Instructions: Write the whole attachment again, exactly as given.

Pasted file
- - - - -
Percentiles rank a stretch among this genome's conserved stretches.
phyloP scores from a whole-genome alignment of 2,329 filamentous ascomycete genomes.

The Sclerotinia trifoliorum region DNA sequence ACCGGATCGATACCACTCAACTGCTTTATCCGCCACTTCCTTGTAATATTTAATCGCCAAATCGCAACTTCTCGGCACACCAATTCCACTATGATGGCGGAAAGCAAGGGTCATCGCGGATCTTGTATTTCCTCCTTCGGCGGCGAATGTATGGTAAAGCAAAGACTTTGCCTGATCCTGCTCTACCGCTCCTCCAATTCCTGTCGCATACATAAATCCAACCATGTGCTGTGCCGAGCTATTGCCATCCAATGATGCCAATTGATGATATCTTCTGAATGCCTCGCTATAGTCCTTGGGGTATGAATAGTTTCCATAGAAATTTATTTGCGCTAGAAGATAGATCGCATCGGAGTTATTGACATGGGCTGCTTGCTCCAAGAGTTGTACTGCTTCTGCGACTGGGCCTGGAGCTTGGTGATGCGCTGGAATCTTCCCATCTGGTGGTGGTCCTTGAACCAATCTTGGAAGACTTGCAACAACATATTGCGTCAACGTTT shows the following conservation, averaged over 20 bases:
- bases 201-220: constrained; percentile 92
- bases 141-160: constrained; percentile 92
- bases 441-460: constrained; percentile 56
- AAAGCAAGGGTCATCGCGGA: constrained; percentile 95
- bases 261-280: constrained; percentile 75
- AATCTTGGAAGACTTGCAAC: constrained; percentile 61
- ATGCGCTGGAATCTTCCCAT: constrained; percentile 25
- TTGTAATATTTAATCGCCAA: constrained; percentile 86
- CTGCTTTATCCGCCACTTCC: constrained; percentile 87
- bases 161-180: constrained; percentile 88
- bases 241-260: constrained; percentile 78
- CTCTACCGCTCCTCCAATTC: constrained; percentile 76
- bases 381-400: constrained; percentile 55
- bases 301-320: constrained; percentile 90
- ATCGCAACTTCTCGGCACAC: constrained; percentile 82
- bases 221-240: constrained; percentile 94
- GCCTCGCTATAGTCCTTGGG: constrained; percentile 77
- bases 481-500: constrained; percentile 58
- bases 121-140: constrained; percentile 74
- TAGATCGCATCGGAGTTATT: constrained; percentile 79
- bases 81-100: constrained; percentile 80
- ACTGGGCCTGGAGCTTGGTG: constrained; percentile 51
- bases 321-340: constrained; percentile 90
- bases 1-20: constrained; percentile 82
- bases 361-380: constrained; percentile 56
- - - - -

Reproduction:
Percentiles rank a stretch among this genome's conserved stretches.
phyloP scores from a whole-genome alignment of 2,329 filamentous ascomycete genomes.

The Sclerotinia trifoliorum region DNA sequence ACCGGATCGATACCACTCAACTGCTTTATCCGCCACTTCCTTGTAATATTTAATCGCCAAATCGCAACTTCTCGGCACACCAATTCCACTATGATGGCGGAAAGCAAGGGTCATCGCGGATCTTGTATTTCCTCCTTCGGCGGCGAATGTATGGTAAAGCAAAGACTTTGCCTGATCCTGCTCTACCGCTCCTCCAATTCCTGTCGCATACATAAATCCAACCATGTGCTGTGCCGAGCTATTGCCATCCAATGATGCCAATTGATGATATCTTCTGAATGCCTCGCTATAGTCCTTGGGGTATGAATAGTTTCCATAGAAATTTATTTGCGCTAGAAGATAGATCGCATCGGAGTTATTGACATGGGCTGCTTGCTCCAAGAGTTGTACTGCTTCTGCGACTGGGCCTGGAGCTTGGTGATGCGCTGGAATCTTCCCATCTGGTGGTGGTCCTTGAACCAATCTTGGAAGACTTGCAACAACATATTGCGTCAACGTTT shows the following conservation, averaged over 20 bases:
- bases 201-220: constrained; percentile 92
- bases 141-160: constrained; percentile 92
- bases 441-460: constrained; percentile 56
- AAAGCAAGGGTCATCGCGGA: constrained; percentile 95
- bases 261-280: constrained; percentile 75
- AATCTTGGAAGACTTGCAAC: constrained; percentile 61
- ATGCGCTGGAATCTTCCCAT: constrained; percentile 25
- TTGTAATATTTAATCGCCAA: constrained; percentile 86
- CTGCTTTATCCGCCACTTCC: constrained; percentile 87
- bases 161-180: constrained; percentile 88
- bases 241-260: constrained; percentile 78
- CTCTACCGCTCCTCCAATTC: constrained; percentile 76
- bases 381-400: constrained; percentile 55
- bases 301-320: constrained; percentile 90
- ATCGCAACTTCTCGGCACAC: constrained; percentile 82
- bases 221-240: constrained; percentile 94
- GCCTCGCTATAGTCCTTGGG: constrained; percentile 77
- bases 481-500: constrained; percentile 58
- bases 121-140: constrained; percentile 74
- TAGATCGCATCGGAGTTATT: constrained; percentile 79
- bases 81-100: constrained; percentile 80
- ACTGGGCCTGGAGCTTGGTG: constrained; percentile 51
- bases 321-340: constrained; percentile 90
- bases 1-20: constrained; percentile 82
- bases 361-380: constrained; percentile 56